in Nauvoo are complaining of busi
ness depression at this time.
We have had no mad dog scare in
Nauvoo this* summer, but it's a won
der for the dogs were running at
large, unmuzzled
this republic the output. would be without railway transportation fadll
sufficient to produce a rivet of juice.
It is not so cultivated. Nauvoo has
its share of the varieties.
The big tent that was used for
Nauvoo's Chautauqua' was folded ur
and taken care of by John Koebler
end shipped to Hamilton, where it
wiil be used for the. Hamilton cUau
tntiqua from August 5 to its conclu
Miss Hildred McGee of Hamilton
has been visiting at the C. J. Baxter
Mr. John Kochli and family have
purchased a Chevorlet automobile
from Li. A. Ochsner. Thus one by
one Nauvoo residents are buying cars
as they did pianos years before.
There Is no poverty like that which
finds it a necessity to keep up appear
ances like you can find with some
people in Nauvoo.
The annual picnic of the Powell
ton Royal Neighbors and Woodmen
occurs on Saturday, Aug. 26, and they
will have a fine program. Powelitou
is a suburb of Nauvoo and about six
miles east of our city limits.
The committee of the old settlers*
organization met at the Hancock
county hub l&st Saturday to fix a tima
and place for the annual meet for
this season, and strange to say, there
wasn't a town in this county that
made an application for the meeting
to entertain the old folks. There was
a time when towns in tMs prosper
ous county of ours, made a fight as
to which one would be given the
privilege to entertain those dear old
people, but now none wants to take
the responsibility. The committee
appointed at the last meeting will
We know our opinions are of little^
weight generally, but we l.-ave a fail
ing for saying what we think, and
when we say what we think in this
column and the think comes true, we
never get a bit of credit for it, but
If it is the reverse, oh, my!
"The House of a Thousand Candles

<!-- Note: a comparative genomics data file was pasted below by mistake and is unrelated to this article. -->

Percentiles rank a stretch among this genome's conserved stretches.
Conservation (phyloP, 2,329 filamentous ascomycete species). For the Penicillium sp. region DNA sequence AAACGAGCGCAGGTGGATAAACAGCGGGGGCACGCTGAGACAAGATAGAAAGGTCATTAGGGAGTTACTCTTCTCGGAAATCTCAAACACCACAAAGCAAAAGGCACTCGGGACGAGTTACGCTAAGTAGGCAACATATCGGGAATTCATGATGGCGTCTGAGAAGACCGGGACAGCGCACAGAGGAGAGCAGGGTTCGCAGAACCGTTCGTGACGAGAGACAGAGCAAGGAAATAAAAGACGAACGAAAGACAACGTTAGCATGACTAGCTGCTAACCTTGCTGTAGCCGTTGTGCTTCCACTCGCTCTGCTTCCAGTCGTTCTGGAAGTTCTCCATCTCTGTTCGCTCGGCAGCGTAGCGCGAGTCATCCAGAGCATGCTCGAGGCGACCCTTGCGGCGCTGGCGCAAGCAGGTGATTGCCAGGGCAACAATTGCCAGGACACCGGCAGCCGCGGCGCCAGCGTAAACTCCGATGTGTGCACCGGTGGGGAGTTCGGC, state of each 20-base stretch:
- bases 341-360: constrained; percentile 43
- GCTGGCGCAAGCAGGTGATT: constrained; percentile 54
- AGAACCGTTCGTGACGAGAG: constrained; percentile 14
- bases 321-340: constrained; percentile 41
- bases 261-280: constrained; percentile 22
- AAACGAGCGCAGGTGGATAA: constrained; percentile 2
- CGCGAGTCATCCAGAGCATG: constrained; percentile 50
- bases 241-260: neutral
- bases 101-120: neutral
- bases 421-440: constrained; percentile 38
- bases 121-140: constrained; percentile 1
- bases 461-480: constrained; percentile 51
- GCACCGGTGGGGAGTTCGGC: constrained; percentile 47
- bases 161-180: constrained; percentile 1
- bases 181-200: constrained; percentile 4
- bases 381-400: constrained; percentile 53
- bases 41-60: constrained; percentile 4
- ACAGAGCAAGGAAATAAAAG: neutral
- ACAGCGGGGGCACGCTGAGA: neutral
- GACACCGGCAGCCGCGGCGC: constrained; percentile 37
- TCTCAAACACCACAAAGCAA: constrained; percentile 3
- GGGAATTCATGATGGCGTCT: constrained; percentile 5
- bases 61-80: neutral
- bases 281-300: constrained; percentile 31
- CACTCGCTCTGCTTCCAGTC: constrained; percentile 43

is going to be produced in the Nau
voo opera house on Monday evening,
Sept. 4. Mr. Primrose will offer one
of the most notable companies in
America and the production in Nau
voo will be as complete as that g|ven
anywhere, where it has had a long
Nalvoo's Civic league ladies have
secured only about 300 pledged sea
son tickets for another Chautauqua
next year in this old town and it is
said that the receipts fell short |90
this year of defraying expenses.
What do the business men and
people of Nauvoo' think this town
ought to do? Lay low and expect
people to come here and grasp the
almighty dollar without an effort?
The Nauvoo Civic league ladies have
accomplished something for this town
that our business men would not
have thought of or undertaken if they
had lived a thousand years, just be
cause they would have been afraid
to risk the financial end of a Chau
tauqua. The ladies composing the
league in Nauvoo are determined to
have another Chautauqua in this beau
tiful dead old town next year, if per
severance will prevail.
We never follow with this column,
but always lead. We again say Nau
voo will have the largest grape crop
haB had
The Presbyterian church Sunday !'or reporting the Nauvoo chautau
school and congregation of Nauvoo' 1^a
this week in the natural timber which is read by several thou*
close to the Porth home, rortheast of !sand People in Nauvoo and our rural
Nauvoo. The human freight will g0
in conveyances provided for their
transportation and will leave the
Nauvoo Presbyterian church at 9
o'clock In the morning. It will be a
great event for it will be a basket